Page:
O'Fallon Progress

They say a stoplight is needed on Scott-Troy Road before somebody gets killed

Debbie LaFreniere, Julie Spengler, Millie Erb and Sandy Hildebrandt are going door-to-door to rally support for their traffic light.
Debbie LaFreniere, Julie Spengler, Millie Erb and Sandy Hildebrandt are going door-to-door to rally support for their traffic light.

Four women-turned-activists have a time-sensitive mission: getting St. Clair County to install a traffic stoplight at the intersection of Old Vincennes Trail and Borchers Lane before a fatality occurs.

They consider the intersection dangerous and have gathered support in a short time. They pledge not to stop until results happen.

Since August, Debbie LaFreniere, Sandy Hildebrandt, Millie Erb and Julie Spengler have knocked on doors, started a Facebook page, made people aware of an online petition, and showed up at several local government board and committee meetings to speak up about the issue.

“We call ourselves a team,” Sandy Hildebrandt said.

A resident of Borchers Lane for 41 years and a native of O’Fallon, she became involved when LaFreniere came to her house. She offered her support right away.

“I know all the residents. The no. 1 goal is safety. People take their life into their hands trying to get out of the intersection,” she said.

Because of the increased traffic due to area growth, the situation needs immediate action, she said.

“Scott-Troy Road used to be a country lane. Now it is a corridor. It is always busy,” she said. Vincennes Trail is one of two major east access roads for O’Fallon.

She said Borchers Lane currently has a two-way stop sign.

Supporters attended the Sept. 17 O’Fallon City Council meeting. A resident not known to the group voiced his concerns about the intersection, telling aldermen: “There are close calls all the time. Somebody’s going to get killed.”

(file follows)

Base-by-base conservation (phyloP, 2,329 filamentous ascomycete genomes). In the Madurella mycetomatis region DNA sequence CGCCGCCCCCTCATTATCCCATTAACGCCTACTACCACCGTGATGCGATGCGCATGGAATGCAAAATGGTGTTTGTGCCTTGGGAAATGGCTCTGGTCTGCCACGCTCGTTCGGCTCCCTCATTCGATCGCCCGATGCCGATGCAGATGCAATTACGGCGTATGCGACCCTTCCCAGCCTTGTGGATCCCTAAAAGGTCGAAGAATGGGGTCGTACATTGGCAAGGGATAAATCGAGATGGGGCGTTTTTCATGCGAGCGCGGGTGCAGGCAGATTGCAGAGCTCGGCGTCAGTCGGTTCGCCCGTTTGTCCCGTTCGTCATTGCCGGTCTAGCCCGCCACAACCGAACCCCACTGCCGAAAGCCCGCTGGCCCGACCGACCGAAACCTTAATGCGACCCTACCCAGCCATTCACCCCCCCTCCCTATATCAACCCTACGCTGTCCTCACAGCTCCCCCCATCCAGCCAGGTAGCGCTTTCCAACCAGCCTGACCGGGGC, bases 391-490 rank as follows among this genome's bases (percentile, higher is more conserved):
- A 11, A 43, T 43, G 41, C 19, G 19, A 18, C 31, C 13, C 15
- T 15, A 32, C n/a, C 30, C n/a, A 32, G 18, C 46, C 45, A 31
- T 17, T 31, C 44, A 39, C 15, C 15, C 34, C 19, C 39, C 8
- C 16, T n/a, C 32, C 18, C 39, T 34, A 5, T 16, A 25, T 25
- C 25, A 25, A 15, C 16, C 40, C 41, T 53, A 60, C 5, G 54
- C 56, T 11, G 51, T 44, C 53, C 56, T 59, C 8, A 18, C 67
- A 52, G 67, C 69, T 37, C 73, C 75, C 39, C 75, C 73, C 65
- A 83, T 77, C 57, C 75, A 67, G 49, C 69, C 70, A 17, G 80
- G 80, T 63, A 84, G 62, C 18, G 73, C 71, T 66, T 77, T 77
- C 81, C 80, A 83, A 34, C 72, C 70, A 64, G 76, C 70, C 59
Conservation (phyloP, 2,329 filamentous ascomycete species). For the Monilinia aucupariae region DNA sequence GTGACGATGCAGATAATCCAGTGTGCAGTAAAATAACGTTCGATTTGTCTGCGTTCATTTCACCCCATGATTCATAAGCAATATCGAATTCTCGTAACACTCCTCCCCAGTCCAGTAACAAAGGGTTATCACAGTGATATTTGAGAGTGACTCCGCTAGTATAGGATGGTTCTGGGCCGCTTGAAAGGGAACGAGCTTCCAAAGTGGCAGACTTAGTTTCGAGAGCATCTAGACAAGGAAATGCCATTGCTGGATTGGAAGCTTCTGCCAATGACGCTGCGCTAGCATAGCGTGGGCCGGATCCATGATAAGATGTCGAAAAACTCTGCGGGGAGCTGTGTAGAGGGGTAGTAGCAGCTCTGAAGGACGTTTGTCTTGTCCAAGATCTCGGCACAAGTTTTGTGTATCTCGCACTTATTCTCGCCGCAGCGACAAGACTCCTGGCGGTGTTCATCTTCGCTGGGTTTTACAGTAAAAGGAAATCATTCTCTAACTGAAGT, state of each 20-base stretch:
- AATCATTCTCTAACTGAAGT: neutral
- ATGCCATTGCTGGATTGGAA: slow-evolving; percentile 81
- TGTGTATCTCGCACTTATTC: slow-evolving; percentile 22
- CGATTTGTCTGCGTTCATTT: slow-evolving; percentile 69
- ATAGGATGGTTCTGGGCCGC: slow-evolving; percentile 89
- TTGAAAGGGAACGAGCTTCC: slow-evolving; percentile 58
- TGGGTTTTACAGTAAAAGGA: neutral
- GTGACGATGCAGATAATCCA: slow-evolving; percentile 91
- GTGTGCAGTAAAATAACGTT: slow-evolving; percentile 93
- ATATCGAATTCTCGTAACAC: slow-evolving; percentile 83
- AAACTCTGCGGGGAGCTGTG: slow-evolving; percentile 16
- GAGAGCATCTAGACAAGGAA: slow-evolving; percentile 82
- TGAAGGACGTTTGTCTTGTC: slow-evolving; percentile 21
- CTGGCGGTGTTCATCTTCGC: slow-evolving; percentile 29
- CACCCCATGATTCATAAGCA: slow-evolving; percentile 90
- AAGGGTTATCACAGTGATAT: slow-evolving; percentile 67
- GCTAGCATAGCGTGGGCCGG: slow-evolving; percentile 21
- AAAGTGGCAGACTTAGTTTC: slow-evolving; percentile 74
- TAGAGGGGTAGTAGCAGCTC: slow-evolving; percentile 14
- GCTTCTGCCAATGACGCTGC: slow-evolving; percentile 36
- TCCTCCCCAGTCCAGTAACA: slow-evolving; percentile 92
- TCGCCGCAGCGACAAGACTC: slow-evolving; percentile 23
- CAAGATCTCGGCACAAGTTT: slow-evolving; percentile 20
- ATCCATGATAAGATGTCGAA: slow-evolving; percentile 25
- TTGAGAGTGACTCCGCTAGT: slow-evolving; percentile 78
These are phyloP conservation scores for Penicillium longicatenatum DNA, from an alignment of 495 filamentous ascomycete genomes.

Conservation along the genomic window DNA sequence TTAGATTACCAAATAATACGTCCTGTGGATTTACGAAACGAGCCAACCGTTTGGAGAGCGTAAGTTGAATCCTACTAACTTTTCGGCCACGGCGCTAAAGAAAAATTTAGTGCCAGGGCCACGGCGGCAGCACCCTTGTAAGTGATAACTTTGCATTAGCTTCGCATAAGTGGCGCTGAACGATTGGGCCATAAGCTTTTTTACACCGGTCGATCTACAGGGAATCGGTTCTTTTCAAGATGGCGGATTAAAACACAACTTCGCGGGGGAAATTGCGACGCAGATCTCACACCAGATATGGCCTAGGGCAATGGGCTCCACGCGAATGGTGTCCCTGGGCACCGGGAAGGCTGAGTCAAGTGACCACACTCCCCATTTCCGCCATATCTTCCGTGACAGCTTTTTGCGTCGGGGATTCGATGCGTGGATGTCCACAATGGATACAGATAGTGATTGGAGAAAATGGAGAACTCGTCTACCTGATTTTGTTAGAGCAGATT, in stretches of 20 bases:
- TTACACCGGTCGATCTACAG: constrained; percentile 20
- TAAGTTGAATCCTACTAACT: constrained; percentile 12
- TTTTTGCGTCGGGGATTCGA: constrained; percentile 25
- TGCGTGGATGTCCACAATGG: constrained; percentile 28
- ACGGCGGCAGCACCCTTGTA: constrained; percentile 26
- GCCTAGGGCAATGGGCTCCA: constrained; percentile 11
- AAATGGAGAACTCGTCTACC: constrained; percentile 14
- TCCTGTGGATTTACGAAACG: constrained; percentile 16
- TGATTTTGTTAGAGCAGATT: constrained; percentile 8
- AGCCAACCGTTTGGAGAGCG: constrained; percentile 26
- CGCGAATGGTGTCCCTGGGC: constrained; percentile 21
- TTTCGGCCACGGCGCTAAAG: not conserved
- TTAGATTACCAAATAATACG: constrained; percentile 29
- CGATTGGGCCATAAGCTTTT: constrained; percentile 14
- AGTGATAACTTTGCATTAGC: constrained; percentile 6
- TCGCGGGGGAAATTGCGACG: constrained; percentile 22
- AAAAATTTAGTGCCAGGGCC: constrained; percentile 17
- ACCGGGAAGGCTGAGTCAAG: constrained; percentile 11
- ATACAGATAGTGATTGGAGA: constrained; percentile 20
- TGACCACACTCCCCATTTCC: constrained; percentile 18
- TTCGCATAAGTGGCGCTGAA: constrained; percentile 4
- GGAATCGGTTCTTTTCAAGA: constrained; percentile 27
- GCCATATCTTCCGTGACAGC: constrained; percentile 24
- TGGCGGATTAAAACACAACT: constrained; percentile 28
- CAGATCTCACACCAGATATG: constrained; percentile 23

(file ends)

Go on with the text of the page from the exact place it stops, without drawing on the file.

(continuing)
The group calls themselves representatives of the Stoplight Campaign. To date, they have 400 signatures, but hope to gather 500. The online petition is at the website, www.change.org.

“We have received support from all the residents of the Braeswood villas. We always get 100 percent participation. Everyone is for us,” Hildebrandt said.

They have received support from O’Fallon Township and O’Fallon City Council at their meetings, and plan to go to the O’Fallon public works committee meeting Sept. 24. Rich Meile is the chair, and David Cozad vice chair. Members are Matthew Gilreath, Robert Kueker, Andrew Lopinot and Gwen Randolph.

St. Clair County is the key to the stoplight becoming a reality because they have final say.

“They have ignored us,” she said.

Hildebrandt said they have a copy of a letter Mayor Gary Graham wrote in 2015 to Mark Kern, St. Clair County Board Chairman, seeking support for a traffic signal, but there was no documented response.

The Stoplight Campaign has been in contact with the county engineer Norm Etling, who has cited the traffic study in 2014. The county position is that, according to a warrant, conditions for changing traffic control have not been met.

A warrant is a condition that an intersection must meet to justify a signal installation. The Manual on Uniform Traffic Control Devices specifies eight traffic control signal needs studies.

They have contacted the County Board member that oversees that area, Nick Miller, and he has been supportive of their plight, she said.

Because of the intersection’s location, it is a complicated jurisdiction. O’Fallon annexed Borchers Lane when the Villas of Braeswood development was approved several years ago.

The O’Fallon council is considering a resolution in support of traffic control at the intersection, and adoption will be up for approval Oct. 1.

The O’Fallon Township has written a letter of support signed by all the trustees and sent to St. Clair County.

“These people are really trying to help us. We are encouraged by all the support,” she said. “We’re going to keep going.”